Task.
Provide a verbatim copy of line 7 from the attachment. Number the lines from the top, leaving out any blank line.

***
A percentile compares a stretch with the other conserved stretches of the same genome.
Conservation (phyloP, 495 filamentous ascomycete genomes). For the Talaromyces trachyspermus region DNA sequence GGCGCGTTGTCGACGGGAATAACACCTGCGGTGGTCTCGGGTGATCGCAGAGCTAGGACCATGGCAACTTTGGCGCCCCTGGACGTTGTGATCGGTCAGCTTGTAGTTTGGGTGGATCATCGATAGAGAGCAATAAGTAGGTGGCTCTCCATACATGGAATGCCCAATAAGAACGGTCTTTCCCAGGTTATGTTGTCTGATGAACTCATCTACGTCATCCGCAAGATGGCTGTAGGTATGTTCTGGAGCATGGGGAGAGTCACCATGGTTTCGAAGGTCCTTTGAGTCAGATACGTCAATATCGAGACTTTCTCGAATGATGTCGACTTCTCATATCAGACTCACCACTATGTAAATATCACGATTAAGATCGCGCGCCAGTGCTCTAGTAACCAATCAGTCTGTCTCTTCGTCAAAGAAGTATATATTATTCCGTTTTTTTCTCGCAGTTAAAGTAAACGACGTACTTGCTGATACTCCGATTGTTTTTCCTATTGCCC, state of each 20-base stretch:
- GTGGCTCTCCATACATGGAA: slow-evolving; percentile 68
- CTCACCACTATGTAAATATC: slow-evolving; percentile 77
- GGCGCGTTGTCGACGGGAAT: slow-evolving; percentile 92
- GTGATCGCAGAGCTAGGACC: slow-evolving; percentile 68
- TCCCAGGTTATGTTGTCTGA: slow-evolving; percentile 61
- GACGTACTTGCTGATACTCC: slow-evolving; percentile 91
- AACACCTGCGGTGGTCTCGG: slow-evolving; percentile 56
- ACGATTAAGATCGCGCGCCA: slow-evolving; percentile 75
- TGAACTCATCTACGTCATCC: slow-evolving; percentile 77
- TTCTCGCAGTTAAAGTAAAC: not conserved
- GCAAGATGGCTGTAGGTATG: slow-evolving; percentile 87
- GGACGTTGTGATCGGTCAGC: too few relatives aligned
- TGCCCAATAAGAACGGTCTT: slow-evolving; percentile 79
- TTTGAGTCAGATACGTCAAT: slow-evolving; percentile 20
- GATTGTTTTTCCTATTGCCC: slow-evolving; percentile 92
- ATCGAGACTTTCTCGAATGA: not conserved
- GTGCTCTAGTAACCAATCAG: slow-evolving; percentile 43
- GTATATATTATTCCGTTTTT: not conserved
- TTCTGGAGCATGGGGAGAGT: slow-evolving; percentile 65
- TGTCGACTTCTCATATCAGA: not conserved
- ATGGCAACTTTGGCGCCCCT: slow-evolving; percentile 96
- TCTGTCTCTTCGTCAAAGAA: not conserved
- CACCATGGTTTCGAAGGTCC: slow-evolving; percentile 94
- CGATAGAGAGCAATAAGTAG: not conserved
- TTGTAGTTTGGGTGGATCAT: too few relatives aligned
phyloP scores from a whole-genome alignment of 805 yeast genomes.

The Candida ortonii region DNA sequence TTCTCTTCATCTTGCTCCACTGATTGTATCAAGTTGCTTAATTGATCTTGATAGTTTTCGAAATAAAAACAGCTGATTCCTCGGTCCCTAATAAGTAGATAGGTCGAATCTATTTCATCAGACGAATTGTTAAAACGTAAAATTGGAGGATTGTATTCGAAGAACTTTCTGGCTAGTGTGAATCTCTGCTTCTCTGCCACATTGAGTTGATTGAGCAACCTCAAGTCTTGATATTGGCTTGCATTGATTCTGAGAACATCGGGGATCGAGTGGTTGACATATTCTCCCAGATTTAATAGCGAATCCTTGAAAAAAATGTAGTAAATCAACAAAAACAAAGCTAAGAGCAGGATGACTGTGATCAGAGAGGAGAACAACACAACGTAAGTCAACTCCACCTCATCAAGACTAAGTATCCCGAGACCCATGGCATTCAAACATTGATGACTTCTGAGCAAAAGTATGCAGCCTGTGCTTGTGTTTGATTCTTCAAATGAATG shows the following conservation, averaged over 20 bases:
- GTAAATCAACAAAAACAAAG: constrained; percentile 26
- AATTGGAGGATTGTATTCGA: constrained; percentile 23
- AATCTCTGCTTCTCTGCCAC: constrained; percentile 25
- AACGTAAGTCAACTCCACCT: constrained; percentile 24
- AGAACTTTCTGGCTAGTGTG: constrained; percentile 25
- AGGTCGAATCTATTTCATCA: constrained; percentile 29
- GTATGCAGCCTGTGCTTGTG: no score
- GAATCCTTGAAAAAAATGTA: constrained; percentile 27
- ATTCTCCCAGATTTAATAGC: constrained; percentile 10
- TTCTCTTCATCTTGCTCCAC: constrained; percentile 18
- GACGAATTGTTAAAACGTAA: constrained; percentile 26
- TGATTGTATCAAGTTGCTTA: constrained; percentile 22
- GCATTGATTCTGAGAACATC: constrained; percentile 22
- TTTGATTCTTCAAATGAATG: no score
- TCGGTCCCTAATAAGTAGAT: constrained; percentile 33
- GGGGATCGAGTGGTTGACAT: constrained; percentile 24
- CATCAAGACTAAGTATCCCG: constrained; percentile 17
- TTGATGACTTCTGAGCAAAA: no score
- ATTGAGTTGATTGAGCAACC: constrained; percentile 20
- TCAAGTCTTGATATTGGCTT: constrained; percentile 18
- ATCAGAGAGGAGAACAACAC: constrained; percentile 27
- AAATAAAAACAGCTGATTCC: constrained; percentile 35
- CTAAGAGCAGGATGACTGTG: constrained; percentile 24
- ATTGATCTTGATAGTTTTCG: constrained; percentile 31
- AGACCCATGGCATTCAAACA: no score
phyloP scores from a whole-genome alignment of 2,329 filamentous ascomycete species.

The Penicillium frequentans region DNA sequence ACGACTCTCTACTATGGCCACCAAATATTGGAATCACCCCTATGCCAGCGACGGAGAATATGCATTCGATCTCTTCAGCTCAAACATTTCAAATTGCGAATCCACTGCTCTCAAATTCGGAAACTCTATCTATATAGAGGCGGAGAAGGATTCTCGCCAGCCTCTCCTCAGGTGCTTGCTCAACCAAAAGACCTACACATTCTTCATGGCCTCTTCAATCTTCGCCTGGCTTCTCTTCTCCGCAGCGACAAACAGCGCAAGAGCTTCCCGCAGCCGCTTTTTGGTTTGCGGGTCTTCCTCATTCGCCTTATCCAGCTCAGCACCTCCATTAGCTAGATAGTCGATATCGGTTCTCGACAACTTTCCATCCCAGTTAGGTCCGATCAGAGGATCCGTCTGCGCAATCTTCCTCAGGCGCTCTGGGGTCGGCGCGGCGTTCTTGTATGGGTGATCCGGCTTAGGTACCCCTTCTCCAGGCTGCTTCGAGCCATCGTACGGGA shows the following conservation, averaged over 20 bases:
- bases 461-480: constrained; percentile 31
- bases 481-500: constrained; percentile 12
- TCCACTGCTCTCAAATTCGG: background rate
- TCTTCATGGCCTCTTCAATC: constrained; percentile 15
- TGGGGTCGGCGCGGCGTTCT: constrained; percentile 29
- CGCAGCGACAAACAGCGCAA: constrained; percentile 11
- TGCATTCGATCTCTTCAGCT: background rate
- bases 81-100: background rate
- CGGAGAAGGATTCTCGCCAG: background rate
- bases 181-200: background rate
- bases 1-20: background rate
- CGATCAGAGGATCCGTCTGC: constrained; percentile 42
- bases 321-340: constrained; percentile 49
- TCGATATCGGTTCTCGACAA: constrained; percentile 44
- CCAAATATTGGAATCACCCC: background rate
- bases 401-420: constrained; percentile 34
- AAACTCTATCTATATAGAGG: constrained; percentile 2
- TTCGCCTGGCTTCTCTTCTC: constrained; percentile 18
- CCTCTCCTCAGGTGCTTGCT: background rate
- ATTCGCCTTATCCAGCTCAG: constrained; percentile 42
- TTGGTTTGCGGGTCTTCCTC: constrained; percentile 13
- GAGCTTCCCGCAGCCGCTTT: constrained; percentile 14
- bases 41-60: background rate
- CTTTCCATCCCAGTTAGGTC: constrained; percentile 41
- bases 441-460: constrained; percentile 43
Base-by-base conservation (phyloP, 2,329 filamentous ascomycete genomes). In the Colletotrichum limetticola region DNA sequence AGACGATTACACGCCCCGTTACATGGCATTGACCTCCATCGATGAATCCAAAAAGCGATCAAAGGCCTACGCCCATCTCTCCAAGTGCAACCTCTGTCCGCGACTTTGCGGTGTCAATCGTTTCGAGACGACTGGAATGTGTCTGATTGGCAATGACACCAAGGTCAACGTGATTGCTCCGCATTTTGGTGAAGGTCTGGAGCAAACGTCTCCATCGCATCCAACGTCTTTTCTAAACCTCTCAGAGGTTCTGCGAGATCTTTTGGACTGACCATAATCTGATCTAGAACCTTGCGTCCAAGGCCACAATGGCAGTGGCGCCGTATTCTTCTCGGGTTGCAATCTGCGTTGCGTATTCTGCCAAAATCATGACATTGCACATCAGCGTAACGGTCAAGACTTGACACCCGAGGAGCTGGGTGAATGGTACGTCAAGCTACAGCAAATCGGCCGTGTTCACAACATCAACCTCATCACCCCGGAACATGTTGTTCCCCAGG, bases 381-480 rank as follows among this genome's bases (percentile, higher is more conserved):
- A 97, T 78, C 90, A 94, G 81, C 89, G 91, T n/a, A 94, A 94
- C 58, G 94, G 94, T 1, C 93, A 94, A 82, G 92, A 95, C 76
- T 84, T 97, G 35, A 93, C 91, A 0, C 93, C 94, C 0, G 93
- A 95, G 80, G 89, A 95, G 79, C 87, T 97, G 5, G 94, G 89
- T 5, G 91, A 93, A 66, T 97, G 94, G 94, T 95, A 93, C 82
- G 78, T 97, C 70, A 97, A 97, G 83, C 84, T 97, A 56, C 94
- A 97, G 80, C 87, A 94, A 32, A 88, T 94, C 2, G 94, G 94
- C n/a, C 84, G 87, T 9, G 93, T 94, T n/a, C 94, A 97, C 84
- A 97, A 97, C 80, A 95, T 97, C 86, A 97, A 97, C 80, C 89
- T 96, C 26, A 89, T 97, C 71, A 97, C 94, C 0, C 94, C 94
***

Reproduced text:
- TCCCAGGTTATGTTGTCTGA: slow-evolving; percentile 61